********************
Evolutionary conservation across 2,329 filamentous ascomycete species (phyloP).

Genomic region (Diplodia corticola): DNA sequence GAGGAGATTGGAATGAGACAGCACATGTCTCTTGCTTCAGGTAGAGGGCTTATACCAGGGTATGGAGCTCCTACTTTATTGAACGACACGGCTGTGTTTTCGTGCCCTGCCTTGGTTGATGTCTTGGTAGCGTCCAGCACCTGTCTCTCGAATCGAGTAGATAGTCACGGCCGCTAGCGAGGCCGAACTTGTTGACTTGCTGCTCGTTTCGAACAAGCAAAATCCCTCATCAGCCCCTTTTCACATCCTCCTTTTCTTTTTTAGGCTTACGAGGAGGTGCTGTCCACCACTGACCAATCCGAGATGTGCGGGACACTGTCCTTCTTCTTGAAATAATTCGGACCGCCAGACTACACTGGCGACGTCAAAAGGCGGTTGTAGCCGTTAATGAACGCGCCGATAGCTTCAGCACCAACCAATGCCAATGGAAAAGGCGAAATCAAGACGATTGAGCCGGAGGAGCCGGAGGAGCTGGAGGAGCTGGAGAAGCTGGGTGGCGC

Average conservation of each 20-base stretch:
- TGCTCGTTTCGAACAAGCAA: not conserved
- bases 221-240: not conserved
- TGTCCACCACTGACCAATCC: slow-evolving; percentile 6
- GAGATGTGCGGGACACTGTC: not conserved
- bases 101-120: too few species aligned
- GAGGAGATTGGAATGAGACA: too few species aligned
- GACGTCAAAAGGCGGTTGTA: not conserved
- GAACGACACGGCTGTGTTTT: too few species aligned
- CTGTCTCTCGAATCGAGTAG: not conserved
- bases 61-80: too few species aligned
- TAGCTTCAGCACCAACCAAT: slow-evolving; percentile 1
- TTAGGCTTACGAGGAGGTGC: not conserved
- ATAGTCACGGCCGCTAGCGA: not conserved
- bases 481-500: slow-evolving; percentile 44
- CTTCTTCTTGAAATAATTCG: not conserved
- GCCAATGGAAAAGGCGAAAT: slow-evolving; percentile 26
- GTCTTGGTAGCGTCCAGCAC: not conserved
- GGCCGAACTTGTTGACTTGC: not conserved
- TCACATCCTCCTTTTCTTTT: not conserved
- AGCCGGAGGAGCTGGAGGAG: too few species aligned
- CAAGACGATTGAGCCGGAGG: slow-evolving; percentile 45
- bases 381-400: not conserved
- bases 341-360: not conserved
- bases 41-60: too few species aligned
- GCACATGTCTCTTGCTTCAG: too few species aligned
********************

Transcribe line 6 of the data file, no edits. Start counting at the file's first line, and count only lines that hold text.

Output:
- TGTCCACCACTGACCAATCC: slow-evolving; percentile 6